The 7 Deadly Sins of Crowdfunding. This page is a brief and powerful guide on how to make the most out of your crowdfunding campaign. Here is what all crowdfunding aspirants should know before launching their campaign.
1. GREED - It’s not just about the money!
Crowdfunding gives you the chance to raise awareness and build an audience prior to - or while -working on your project. Many successful creators consider these benefits to be more valuable than the funding.
Non-monetary benefits of crowdfunding include:
- Showing the world that you are not the only one to believe in your project (known as “third party validation” in marketing speak).
- Building a network of supporters and advocates - even if people don’t buy your vouchers, they may talk about your project to their social network. (“word of mouth” marketing)
- Starting distributing your product by selling your project vouchers - i.e. pre-sell your product (“market testing”).
- Getting assistance from the public: let fans participate in your project. Hear their feedback!
2. GLUTTONY – What is a reasonable funding target?
It is ALWAYS better to meet your target than not to meet your target. Sounds obvious? So please choose a goal that’s small enough that you can confidently meet and exceed. Exceeding your target will add a touch of brilliance to your campaign!
Bear in mind you can always come back for another round of funding later.
As to the precise amount:
- Be straightforward about your actual costs, this is what you need to raise.
- Think about how many vouchers you need to sell to reach your target. Is that a realistic number of sales?
- There generally is a strong correlation between the size your existing social network and how much your can raise through crowdfunding. How many of your existing fans will contribute and how much? Be realistic.
3. PRIDE - Actually… a bit of vanity is good when it comes to your crowdfunding video!
The public loves to see your face on your crowdfunding campaign video (no really!). So show yourself and tell the story of your project (briefly).
Film makers: you probably already have a great trailer, but experience shows that the public often prefers to see the women, men and passion at work behind your project.
It’s even better if you can make your crowdfunding campaign video fun and original. Learn more about how to film your pitch here.
4. SLOTH - ZZZ… Success is about ENGAGING your audience!
Do nothing once your project is live, and... the odds are that nothing will happen. That’s why sloth is by far the most lethal of all crowdfunding sins!
Crowdfunding starts with your friends, family and existing fan base. Ask them to contribute!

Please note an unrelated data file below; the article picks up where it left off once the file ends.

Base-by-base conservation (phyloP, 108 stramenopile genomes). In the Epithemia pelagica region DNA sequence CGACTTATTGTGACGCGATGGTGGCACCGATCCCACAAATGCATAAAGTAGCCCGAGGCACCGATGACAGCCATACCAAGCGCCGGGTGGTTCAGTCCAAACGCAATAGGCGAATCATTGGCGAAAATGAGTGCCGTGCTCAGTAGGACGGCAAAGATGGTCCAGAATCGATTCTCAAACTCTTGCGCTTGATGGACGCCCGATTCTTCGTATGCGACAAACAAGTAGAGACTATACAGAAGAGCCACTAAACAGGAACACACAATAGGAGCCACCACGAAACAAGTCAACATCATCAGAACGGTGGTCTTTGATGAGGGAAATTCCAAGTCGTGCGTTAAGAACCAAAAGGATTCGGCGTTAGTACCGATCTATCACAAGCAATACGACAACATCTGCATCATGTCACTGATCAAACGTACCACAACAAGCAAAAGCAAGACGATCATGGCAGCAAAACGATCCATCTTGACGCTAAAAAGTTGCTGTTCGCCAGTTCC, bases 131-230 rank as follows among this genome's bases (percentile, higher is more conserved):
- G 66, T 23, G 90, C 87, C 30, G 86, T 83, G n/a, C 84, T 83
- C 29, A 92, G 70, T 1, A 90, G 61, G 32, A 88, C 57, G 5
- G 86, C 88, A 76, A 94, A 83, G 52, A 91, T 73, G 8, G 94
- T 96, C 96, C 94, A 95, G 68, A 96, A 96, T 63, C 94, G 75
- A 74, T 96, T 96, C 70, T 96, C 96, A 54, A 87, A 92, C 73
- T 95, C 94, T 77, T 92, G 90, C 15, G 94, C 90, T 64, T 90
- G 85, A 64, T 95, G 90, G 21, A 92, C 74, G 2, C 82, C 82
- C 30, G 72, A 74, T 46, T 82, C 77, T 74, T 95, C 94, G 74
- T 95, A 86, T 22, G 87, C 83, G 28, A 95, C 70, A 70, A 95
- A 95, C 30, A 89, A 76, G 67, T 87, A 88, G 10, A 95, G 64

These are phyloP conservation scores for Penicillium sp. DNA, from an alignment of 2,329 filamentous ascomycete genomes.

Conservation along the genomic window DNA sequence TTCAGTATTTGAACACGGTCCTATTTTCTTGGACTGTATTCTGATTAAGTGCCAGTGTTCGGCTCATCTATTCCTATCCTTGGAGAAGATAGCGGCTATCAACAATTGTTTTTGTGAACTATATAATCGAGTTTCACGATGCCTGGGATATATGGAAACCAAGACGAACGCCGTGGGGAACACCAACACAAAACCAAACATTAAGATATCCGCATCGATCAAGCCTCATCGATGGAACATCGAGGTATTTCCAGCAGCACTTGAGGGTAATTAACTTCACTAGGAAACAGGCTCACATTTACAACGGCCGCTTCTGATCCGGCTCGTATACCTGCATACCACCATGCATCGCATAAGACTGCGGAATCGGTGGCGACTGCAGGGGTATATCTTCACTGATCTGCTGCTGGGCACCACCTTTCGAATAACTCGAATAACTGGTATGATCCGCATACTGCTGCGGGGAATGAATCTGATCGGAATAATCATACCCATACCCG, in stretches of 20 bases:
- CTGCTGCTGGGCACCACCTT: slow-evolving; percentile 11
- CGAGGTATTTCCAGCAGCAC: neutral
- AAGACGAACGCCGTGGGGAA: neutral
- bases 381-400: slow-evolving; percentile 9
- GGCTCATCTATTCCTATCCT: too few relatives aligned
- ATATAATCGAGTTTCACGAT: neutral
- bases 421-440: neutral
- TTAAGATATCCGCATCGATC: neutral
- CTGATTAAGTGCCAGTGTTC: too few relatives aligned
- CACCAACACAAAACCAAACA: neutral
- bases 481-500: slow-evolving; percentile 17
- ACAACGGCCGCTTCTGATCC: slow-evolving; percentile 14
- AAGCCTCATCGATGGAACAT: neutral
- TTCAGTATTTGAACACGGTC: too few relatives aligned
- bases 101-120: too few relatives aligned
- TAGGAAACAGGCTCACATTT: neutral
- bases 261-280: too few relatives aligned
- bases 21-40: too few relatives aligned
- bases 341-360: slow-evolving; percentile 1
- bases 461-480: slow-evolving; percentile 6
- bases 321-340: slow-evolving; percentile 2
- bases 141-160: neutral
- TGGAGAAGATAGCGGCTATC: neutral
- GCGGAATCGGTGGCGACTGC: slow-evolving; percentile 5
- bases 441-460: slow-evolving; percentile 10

Please use the tools at your disposal on the site to share your project with the world (Twitter and Facebook share, Grab the Widget, Facebook Recommend). Ask your friends to share your project page with their social network too.
If you don’t already have an account with Twitter and/or Facebook, please create one. Twitter is a particularly valuable marketing tool, as it travels across networks easily. We will support your Twitter/Facebook campaign through Sponsume’s own network.
Create a mailing list (Mailchimp for instance is free for under 2000 email addresses and has great monitoring tool). People respond more to email than social messages. Own your public!
Talk to people about your project and crowdfunding campaign (sounds old fashioned, but it is still the most powerful medium).
The next section explains how to build an audience in more detail.
5. LUST - Share the love!
Engaging your crowd is a bit like courting: you don’t usually just go and ask someone for sex…
Identify your audiences. Start by asking yourself the questions: What does my project talk about (themes), where is it located (places of interest), how is it being produced (genres, methods), who is taking part (team and beyond)?
These will give you a few clues as to what kinds of public you need to engage with. Ask yourself: who is likely to fancy my project? Who may identify with it?
- Locate. You know who they are, now check where they live (e.g. Facebook groups). Get in touch with the groups and their organisers.
- Communicate & Build rapport. Start a two-way conversation using a variety of media (different people respond to different stimuli), including social media, emails, talks. Don’t ask for contributions yet. First get to know each other…
- Call to action. Time to get intimate. Ask them to contribute! This works better when addressed in a personal message.
- Keep in touch: Tempted by a one-night stand? You’ve just built yourself a network of dedicated supporters and advocates. Nurture and treasure it, your public/customers are an invaluable asset!
6. WRATH - Keep cool: give yourself enough time.
However don’t give yourself too long either, or your campaign WILL stall. Deadlines actually help get things done.
Statistically, the projects that raise the most are those with a deadline of around 70 days. But it all depends on the nature of your project and campaign.
Just friends and family? A shorter period might do.
Building a bigger campaign with press support, etc? You’ll probably need longer.
Again, bear in mind that long campaigns (beyond around 90 days) tend to kill momentum.
Pick a milestone for your deadline (e.g. start of pre-production), it often helps motivate your troops.
7. ENVY - Keeping up with the (successful) Jones.
Check out what successful projects have done in the past and how they’ve done it. Be shameless about copying what they’ve done well!